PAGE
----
Dear Jeanne & Leonard:
My niece and her husband recently had their first baby. They both have good jobs, but their credit isn’t good, and occasionally they’ve been behind on their bills. To help them save on day care when “Samantha” returned to work, my husband and I have been watching the baby three days a week (we’re retired). We were enjoying taking some of the financial pressure off this nice young couple. But then they drove up in an expensive new SUV.
What bothers us most is that Samantha and her husband already had paid-for cars that ran just fine. Now they have a $400-a-month car payment, and we feel like our free baby-sitting is subsidizing the purchase of a vehicle they were foolish to buy. What should we do? So you know, they say they “need the new SUV for the baby.”
— Alice & Ted, San Antonio
Dear Alice & Ted:
What? You expected them to raise a child without an SUV?
Seriously, we empathize with your resentment. But no doubt your offer to baby-sit didn’t include the condition that your niece and her husband refrain from buying a new car. And since the expectation of free baby-sitting probably played a role in their decision to saddle themselves with large car payments, you shouldn’t pull the rug out from under them by abruptly resigning. Give them some time — say, six months. If after that you remain unhappy with the unintended-by-you consequences of the arrangement, you’re free to bow out. Six months of free baby-sitting is a very generous gift, and your niece cannot reasonably expect to have the benefit of your services indefinitely. In the meantime, let’s hope they don’t decide that the baby needs a bigger house.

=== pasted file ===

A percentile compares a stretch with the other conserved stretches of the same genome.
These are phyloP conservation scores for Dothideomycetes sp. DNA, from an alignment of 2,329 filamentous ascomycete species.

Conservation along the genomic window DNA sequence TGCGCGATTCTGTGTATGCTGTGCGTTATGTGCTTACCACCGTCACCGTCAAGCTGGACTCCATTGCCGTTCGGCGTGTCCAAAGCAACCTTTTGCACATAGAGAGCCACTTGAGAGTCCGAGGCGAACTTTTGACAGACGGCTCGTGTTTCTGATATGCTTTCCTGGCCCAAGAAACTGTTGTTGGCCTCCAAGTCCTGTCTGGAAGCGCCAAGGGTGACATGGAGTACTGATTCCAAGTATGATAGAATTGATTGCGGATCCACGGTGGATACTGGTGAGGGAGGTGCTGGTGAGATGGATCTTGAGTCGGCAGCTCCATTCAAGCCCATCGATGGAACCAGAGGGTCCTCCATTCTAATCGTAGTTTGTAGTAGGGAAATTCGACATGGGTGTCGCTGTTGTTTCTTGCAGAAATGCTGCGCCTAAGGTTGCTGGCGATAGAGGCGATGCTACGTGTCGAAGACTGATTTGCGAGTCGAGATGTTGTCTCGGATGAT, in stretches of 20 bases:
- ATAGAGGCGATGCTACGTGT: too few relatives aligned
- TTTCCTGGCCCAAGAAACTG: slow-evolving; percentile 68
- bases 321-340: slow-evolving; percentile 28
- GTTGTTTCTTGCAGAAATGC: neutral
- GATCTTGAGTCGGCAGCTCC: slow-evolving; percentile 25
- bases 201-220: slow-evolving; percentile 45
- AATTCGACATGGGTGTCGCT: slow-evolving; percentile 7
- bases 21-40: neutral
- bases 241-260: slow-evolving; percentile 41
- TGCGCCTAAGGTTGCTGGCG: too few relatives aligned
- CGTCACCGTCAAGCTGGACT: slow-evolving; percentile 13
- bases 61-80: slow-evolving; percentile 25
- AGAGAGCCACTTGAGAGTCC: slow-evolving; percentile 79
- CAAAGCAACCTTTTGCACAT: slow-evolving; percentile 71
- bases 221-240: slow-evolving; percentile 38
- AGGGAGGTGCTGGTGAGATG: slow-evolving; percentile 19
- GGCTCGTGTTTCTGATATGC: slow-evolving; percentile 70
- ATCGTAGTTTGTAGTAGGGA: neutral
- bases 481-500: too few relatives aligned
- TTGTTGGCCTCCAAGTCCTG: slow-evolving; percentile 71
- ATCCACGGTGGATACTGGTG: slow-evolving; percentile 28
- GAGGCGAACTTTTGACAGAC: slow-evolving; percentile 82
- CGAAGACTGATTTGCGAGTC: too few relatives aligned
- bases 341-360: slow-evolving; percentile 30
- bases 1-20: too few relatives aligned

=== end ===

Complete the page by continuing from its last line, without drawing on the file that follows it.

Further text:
Dear Jeanne & Leonard:
A while back, our parents deeded over to my two siblings and me a rental house on the Monterey Peninsula and the family cabin in the Sierras. My youngest sibling now has announced that he’s having financial difficulties, meaning my brother and I will have to buy him out of one or both properties. What’s the usual way to establish the price for a property in this kind of situation? Should we use an estimate of the property’s current value, or the price at the time the property was gifted to us, or something else?
— Wondering, San Francisco Bay Area
There is no limit to the number of methods families have used — some reasonable, many ill-considered — to establish the value of jointly owned property. Most commonly and most sensibly, though, they either hire an appraiser or consult with several real estate agents to estimate the current value. That’s right, use the current value of your properties. After all, that’s what your sibling owns an interest in: the properties today.
Postscript to readers Mardi & Pete in Tucson: A hat tip to you for refusing to return to a favorite restaurant after it tried to add a $2 charge for “rocks” onto your bar tab. What won’t they think of next?